The overall objective of this proposal is to accelerate the acquisition of structural information about membrane proteins by applying a structural genomics approach informed by the collective experience of a team of expert investigators. We have established the New York Consortium on Membrane Protein Structure NYCOMPSto work together toward this objective. NYCOMPS participates as a Specialized Center in Phase 2 of the Protein Structure Initiative PSI‐2now. As constituted for PSI‐Biology, NYCOMPS will comprise 12 Principal Investigators at six institutions. Our pipeline for structure determination will select targets through a bioinformatics analysis of all known sequences, move on to recombinant DNA cloning, protein expression in bacteria or eukaryotic cells, and protein purification at moderately high throughput, and then continue on to determine structures by x‐ray crystallography. Our Protein Production Facility at the New York Structural Biology Center NYSBChandles targets through purification at a mid‐scale level;and successful candidates are distributed to participant laboratories for scale‐up and crystallization. Functional analysis of structures will be perfomed both by computations and through routine experimental biochemistry. Targets will be identified through nominations from the biological community, including adjunct NYCOMPS members, and from NYCOMPS biological themes, which concern elucidation of the membrane protein universe and structural studies on energy homeostasis and metabolic disorders. A program in technology development will aim to improve pipeline efficiency and quality of results. The project will be managed to optimize output and to integrate effectively with the PSI‐Biology network and with other membrane protein structure efforts.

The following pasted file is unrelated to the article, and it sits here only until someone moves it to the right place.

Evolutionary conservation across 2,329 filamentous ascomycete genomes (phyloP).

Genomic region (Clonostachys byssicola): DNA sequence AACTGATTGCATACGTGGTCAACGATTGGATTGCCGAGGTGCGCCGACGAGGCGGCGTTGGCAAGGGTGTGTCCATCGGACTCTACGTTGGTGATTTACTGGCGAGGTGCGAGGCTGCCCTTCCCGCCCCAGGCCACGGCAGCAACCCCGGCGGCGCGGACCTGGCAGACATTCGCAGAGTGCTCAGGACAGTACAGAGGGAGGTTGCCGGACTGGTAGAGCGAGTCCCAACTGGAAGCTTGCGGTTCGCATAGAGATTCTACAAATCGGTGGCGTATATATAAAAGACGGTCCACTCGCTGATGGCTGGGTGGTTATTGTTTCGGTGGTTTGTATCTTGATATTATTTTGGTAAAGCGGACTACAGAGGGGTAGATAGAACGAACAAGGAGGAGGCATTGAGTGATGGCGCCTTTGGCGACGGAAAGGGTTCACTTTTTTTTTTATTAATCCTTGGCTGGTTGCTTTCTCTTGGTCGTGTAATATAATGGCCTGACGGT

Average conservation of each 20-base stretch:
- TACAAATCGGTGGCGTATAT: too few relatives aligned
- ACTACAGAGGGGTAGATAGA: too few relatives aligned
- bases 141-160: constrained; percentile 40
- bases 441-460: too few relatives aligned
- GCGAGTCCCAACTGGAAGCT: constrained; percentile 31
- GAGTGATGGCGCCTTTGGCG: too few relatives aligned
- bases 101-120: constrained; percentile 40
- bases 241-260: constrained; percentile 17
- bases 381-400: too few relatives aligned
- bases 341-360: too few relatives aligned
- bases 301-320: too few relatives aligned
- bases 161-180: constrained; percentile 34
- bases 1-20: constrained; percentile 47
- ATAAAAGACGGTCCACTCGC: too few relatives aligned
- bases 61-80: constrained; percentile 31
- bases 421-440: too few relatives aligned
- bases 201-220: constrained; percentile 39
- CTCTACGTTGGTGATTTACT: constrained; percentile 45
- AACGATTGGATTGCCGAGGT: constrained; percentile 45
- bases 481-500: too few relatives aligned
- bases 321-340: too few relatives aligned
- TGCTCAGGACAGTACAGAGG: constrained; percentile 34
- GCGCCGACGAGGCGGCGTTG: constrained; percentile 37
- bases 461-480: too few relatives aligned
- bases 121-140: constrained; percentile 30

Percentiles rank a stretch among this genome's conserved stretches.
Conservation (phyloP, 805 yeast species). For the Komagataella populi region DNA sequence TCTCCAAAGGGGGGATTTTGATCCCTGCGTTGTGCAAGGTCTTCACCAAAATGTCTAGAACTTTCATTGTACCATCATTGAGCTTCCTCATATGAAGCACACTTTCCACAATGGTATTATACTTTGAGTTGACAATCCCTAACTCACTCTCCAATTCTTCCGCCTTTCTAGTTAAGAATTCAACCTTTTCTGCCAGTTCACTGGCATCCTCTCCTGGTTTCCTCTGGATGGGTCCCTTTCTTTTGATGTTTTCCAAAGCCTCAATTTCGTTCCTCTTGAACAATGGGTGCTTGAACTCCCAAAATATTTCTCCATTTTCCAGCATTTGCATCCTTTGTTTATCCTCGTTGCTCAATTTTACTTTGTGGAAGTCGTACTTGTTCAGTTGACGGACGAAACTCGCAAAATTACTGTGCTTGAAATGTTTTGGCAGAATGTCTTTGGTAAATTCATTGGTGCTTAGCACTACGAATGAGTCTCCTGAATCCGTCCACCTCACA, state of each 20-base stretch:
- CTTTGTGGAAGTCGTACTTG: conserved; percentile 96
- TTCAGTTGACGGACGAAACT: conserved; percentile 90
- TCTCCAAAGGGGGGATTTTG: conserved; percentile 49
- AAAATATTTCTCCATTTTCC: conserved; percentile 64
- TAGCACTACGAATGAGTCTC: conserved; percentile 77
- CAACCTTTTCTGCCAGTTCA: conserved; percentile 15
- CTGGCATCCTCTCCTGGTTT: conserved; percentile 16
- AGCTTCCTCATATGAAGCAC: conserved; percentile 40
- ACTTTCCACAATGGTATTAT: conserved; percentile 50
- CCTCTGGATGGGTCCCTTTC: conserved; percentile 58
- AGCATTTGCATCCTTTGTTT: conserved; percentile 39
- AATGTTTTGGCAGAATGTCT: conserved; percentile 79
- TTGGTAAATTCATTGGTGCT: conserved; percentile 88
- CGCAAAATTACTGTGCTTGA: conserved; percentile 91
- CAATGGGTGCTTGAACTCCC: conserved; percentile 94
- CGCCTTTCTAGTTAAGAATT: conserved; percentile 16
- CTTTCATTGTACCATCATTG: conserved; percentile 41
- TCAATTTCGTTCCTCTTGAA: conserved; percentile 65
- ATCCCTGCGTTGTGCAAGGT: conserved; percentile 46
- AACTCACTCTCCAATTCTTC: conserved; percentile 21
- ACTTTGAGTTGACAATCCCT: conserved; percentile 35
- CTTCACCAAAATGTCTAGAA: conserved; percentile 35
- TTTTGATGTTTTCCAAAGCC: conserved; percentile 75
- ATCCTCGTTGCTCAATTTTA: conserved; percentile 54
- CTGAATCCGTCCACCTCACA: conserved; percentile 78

Proteins embedded in membranes are abundant (20-30% of proteins in any organism) and they perform some of the most essential of activities in biology. Their importance for biomedicine is evident as they are the molecular targets of more than 40% of all FDA-approved drugs. Yet, because membrane proteins present severe challenges for biophysical study, membrane proteins currently constitute less than 1% of known atomic-level structures.
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